Thebottomxwall Hi` of the motor yframe is of substantial thickness andincludes a structurally A reinforced vange` I6a extending entirely: around the base of the motor and following thegenerally circular but somewhat irregular contourof-the fan chamber. The under `face ofthe bottomy wall flanged bottom wall 'I6 ofthe motor 'framef with its metal liner I'l forming the top wall-of-zthefan chamber eliminates the need for a separate fan chambertop wall and thus aids'in-reducing the height of the cleaner accordingly, Howeverto take advantage of lthis height reductionyit `is necessary vthat the viianged bottom-wallof the motor frame shall be commensurate with the diameter of the fan chamber and this accounts for the large area covered by the recess 4, extendas it does practically the full widthof the casing I, as well as the major portion of its length. In short, the recess could be considersame depth as the' recess 4, this cavity forming 55 ably less in both longitudinal and transverse dimensions if the accomodation of the motor were the only consideration.

This extended area of thel recess 4 is also reflected in the design and construction of the cover or hood member` I8 which normally extends over and conceals the motor, wiringl and the hoor-illuminating lamp mounted forwardly of the motor and presently to be described. In its general appearance, the cover I8 resembles a box-like hood or dome, relatively shallow and sloping toward its rear end. The hood or dome portion I8a of the cover is dimensioned to enclose only that portion of the motor frame projecting above the main casing I althought it does extend rearwardly to the black edge of `the main casing on either side of the handle mounting. Otherwise, the dome portion I8a. is considerably narrower than the width of the recess 4 and also terminates short of its front edge with the result that it is necessary to provide laterally extending flanges or wall segments I8b along the sides and across the front of the dome portion Ia to cover the remaining area of the recess 4. The wall segments I8b overlie and seat around the edges of the recess 4, with the forwardly extending segment flush with a raised panel I9 curving downwardly over the front face of the nozzle portion 3.

Referring now to the Ventilating or cooling system with which the motor is equipped, provision is made for admitting atmospheric air 20 to the motor frame.

standing webs28, 28 on the main casing I, these pairs 'of coacting webs abut each other edgewise, thereby converting the cavity 21 into a transverse passage communicating with the inlet port And finally, inlet ports 30, suitably arranged in the forwardly extending marginal wall portion IBb of the` motor hood, admit air from the surrounding atmosphereinto the passage 21. This provides a convenient arrangement for supplying air t9 the Ventilating system and 'especially so since the exhaust outlet 23 at the upper end of the motor frame opens directly into the space enclosed by the dome porat the base of the motor frame througha port 2|) at its frontend and opening into the space immediately below the field stack I3 and just above its bottom plate I6. The air then passes yupwardly and around the armature and field stack, as indicated by the arrows-in Figure 1,'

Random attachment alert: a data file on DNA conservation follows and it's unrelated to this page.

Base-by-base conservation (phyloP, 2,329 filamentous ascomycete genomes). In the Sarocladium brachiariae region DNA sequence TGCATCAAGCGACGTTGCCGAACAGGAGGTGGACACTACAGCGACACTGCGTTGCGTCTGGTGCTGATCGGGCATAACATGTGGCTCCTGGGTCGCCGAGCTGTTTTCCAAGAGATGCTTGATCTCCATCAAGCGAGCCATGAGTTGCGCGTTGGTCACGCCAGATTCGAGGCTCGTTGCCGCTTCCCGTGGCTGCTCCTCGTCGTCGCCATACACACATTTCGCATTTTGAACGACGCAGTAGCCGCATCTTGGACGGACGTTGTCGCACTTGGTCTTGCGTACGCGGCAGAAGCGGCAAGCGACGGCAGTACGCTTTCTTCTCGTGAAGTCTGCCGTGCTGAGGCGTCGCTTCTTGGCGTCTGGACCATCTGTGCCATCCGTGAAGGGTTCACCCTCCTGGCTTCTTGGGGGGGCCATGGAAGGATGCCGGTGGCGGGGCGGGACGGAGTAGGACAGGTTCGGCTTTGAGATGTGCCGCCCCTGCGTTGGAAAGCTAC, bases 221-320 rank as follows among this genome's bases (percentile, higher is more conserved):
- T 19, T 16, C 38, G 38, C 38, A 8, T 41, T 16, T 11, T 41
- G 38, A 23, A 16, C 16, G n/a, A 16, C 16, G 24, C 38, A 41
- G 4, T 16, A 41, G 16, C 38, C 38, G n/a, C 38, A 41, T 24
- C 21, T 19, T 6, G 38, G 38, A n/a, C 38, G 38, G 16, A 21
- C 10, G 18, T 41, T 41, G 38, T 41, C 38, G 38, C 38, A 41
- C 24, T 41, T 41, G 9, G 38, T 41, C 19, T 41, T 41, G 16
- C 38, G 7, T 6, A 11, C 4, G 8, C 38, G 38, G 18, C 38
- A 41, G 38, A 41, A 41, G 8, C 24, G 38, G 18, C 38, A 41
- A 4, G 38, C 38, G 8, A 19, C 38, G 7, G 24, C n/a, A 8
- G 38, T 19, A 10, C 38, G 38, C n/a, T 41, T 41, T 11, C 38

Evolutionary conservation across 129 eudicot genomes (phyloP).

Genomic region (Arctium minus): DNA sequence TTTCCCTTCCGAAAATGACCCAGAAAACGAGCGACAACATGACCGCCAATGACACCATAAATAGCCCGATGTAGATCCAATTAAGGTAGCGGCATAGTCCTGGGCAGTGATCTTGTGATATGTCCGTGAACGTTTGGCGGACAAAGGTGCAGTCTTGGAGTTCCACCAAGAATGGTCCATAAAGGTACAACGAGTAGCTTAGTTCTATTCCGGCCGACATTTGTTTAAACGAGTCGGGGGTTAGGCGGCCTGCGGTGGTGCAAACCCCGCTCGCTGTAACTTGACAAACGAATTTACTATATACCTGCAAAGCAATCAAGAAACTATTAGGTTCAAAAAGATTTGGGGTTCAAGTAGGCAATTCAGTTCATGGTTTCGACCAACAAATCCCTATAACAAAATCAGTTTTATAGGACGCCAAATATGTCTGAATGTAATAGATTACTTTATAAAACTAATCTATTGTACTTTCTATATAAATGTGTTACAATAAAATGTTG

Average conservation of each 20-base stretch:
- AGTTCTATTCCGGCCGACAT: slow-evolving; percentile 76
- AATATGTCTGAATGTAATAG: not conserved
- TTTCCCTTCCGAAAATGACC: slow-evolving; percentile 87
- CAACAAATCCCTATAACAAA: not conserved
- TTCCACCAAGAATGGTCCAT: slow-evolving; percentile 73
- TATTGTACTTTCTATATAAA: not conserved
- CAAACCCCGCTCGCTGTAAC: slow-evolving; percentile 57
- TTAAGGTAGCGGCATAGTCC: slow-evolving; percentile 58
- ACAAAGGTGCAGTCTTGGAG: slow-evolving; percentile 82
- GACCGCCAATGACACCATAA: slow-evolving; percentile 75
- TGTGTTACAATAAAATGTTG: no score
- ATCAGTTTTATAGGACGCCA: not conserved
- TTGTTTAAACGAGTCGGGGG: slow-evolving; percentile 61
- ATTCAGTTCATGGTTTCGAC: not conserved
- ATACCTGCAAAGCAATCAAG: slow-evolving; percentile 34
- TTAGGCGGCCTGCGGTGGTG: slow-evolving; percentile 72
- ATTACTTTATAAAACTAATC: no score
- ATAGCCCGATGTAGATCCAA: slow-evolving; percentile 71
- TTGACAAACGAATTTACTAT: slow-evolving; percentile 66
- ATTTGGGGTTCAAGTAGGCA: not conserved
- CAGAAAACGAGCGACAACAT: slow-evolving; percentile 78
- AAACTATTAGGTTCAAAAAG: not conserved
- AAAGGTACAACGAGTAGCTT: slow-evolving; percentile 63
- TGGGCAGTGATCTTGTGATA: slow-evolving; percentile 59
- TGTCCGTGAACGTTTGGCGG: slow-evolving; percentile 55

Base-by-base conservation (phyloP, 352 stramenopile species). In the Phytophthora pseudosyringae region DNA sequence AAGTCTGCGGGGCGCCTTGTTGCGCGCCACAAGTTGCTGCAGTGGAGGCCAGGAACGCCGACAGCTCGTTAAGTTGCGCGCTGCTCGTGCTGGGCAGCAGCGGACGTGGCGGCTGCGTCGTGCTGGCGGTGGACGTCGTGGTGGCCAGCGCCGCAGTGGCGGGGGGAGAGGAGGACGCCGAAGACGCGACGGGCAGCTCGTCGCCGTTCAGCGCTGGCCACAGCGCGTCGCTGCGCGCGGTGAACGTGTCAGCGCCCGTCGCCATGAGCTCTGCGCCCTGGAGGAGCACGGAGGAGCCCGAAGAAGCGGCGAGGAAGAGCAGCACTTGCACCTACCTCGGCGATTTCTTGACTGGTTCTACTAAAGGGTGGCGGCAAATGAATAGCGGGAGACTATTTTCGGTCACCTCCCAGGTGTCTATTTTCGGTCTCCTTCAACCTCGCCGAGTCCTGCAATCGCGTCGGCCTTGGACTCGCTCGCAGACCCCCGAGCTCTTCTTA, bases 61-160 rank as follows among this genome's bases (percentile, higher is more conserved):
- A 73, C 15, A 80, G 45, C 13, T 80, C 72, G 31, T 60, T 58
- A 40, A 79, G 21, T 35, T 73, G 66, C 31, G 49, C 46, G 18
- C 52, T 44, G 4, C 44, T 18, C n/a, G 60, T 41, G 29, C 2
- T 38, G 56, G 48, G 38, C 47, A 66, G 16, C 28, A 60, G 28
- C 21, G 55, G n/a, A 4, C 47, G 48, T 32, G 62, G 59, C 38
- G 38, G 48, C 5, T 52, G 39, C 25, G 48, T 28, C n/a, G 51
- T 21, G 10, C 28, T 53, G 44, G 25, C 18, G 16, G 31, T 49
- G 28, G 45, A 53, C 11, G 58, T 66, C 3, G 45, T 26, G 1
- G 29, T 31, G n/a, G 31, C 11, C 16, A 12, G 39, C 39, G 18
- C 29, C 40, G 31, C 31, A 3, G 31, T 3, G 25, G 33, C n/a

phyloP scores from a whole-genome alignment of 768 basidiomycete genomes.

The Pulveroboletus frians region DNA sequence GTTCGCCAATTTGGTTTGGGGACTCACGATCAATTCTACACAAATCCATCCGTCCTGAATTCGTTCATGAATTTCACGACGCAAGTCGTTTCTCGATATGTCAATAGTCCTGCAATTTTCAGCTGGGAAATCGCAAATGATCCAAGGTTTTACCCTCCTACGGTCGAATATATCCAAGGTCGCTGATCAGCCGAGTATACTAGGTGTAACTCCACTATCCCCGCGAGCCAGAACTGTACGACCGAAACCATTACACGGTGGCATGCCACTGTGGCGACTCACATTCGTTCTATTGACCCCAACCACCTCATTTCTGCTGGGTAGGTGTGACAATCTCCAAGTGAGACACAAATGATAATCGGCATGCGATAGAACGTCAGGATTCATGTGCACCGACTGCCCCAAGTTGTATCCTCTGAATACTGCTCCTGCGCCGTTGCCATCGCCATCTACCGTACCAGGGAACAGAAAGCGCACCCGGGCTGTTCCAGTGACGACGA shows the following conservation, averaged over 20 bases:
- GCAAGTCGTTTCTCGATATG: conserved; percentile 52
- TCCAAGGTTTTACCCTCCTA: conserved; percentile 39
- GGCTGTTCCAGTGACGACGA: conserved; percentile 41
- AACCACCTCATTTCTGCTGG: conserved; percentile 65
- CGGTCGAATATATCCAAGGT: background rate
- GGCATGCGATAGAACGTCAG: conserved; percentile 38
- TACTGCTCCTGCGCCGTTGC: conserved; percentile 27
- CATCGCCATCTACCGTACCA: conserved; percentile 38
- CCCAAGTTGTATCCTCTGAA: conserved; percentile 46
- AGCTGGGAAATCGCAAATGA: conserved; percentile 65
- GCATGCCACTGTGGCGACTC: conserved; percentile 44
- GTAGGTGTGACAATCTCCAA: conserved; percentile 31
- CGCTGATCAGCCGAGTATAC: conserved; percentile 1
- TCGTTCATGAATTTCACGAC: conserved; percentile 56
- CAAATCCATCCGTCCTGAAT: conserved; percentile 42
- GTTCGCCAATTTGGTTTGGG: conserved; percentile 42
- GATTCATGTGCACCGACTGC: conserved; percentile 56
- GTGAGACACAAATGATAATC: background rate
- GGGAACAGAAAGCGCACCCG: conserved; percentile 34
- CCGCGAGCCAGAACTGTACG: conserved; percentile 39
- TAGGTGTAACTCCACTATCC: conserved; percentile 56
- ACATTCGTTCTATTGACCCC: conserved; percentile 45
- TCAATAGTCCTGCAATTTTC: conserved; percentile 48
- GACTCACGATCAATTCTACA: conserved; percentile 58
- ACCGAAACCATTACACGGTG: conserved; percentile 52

the circulation being induced by an auxiliary fan 2I mounted on thevarmature shaft just above the commutator 22 and rotating within its own fan chamber formed in part by the cap member I5 and separated from thespace within the motor frame just below. The Ventilating fan chamberhas an exhaust opening 23 facing forwardly and substantially in line with a transversely elongated opening or window 2.4 in the front vertical wall of the dome portion I8a of the motor hood I8.

As clearly shown in Figure 1, there is mounted Y between the exhaust outlet 23 from the ventilating fan chamber and the window 24, a lamp 25 together with a suitable lamp bracket 26 suption of motor cover I8, and hence the inlet passage for the Ventilating air must be closed oif from that space in order to maintain the circulation of air through the motor. Otherwise,

therev would be a short circuiting of `the motor Ventilating air from the exhaust 'at the top directly to the'inlet port at the bottom of the motor casing. i.

Thus apart fromthe provision herein made for conducting the Ventilating air to and from the motor, the merit of the present cleaner design ported upon the motor frame. This lamp performs the usual function ofv illuminating the floor immediately in front of the cleaner, the light therefrom being directed through the window 24, which, being open, serves also as an outlet port for the Ventilating air. It will be noted that the air passing over and around the lamp on its way from the upper end of the motor to the window 24 also serves to dissipate the heat emanating from the lamp while the cleaner is in operation.

Having-identified the inlet port 20 at the base of the motor frame and through which the air is admitted forcooling and Ventilating purposes, it now remains to identify the inlet openings and passage leading from the atmosphere to said inlet port 20.